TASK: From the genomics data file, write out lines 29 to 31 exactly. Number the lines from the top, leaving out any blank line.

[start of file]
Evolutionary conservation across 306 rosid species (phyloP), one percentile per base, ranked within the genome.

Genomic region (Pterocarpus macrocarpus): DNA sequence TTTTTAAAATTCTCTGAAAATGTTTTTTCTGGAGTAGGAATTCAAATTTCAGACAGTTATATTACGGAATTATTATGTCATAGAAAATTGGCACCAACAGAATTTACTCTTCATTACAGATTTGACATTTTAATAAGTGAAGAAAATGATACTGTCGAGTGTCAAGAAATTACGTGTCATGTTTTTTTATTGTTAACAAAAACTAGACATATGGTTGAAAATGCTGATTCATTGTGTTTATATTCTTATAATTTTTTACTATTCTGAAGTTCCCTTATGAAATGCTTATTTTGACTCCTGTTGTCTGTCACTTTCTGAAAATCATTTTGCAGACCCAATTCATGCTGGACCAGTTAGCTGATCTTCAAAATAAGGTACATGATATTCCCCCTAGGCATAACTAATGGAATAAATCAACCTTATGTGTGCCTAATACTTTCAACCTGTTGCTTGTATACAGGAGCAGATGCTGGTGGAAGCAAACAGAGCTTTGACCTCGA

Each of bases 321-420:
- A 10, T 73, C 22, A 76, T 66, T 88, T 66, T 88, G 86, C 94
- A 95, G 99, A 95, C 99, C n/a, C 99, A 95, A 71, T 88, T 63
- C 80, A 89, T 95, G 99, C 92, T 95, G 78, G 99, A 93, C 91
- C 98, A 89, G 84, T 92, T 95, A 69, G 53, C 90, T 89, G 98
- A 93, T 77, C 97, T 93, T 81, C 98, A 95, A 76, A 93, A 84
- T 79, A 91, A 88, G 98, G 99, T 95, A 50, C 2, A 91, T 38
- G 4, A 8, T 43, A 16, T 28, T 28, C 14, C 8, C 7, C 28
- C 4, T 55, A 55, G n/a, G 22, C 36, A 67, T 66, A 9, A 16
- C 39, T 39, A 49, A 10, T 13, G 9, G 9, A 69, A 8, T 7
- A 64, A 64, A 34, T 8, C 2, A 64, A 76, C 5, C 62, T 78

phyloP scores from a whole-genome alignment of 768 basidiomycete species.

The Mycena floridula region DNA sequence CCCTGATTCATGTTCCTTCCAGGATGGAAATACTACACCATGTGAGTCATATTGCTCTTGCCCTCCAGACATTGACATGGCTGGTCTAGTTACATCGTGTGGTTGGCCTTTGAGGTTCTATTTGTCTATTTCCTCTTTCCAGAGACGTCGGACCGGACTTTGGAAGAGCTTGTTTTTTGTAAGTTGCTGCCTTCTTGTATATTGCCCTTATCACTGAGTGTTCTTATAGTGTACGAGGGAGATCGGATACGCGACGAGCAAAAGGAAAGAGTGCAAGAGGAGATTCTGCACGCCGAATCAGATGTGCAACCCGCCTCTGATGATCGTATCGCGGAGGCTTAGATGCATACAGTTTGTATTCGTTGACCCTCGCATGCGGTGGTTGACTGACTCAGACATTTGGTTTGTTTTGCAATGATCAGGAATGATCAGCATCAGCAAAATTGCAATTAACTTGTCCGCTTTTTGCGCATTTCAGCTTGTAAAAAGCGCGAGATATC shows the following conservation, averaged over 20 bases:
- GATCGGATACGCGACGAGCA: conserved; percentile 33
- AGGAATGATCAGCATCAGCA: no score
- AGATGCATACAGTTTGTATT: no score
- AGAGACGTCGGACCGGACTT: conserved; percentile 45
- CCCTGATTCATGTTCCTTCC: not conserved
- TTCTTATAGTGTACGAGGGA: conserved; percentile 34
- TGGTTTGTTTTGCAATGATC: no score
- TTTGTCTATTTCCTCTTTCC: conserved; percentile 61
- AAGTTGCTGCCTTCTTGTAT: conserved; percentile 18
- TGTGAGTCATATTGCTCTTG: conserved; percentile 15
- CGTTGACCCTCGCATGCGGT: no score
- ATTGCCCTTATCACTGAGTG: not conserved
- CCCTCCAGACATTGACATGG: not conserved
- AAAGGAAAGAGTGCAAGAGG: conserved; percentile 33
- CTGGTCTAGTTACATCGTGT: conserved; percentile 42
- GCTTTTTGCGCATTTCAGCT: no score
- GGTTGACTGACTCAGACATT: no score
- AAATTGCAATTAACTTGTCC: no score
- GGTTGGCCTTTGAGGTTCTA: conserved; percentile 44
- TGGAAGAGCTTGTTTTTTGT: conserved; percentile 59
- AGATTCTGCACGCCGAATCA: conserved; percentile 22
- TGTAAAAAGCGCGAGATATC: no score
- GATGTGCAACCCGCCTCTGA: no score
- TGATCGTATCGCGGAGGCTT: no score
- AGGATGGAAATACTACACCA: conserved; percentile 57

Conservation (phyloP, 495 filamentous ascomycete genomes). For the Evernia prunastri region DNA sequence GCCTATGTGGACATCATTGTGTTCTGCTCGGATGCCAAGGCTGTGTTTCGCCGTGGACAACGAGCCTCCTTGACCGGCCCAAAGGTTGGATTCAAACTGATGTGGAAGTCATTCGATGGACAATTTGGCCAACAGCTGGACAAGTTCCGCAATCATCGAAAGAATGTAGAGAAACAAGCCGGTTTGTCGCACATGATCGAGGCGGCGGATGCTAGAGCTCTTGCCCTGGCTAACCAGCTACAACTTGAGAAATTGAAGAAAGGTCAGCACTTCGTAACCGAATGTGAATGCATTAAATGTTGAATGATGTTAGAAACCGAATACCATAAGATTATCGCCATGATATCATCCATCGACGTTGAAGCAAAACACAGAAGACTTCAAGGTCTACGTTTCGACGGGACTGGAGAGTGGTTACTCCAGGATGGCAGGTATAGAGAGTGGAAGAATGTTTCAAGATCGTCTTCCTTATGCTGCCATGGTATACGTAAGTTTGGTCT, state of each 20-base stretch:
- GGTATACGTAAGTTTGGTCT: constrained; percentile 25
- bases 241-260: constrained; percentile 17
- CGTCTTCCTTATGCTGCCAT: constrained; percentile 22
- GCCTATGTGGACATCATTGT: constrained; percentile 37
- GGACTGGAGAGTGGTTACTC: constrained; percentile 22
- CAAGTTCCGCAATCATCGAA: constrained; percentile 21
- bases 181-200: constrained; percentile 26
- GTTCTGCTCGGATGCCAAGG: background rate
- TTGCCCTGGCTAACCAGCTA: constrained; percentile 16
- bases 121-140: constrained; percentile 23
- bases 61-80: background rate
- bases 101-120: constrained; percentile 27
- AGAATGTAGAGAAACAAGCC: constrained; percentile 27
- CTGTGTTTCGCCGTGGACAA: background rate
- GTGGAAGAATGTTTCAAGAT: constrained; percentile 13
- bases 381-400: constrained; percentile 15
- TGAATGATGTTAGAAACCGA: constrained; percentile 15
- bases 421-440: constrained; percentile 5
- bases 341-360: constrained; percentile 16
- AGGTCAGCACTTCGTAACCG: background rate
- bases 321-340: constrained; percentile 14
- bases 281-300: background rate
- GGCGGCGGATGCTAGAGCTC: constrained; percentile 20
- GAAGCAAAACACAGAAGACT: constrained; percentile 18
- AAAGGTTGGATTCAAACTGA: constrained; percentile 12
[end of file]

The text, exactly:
- AAAGGAAAGAGTGCAAGAGG: conserved; percentile 33
- CTGGTCTAGTTACATCGTGT: conserved; percentile 42
- GCTTTTTGCGCATTTCAGCT: no score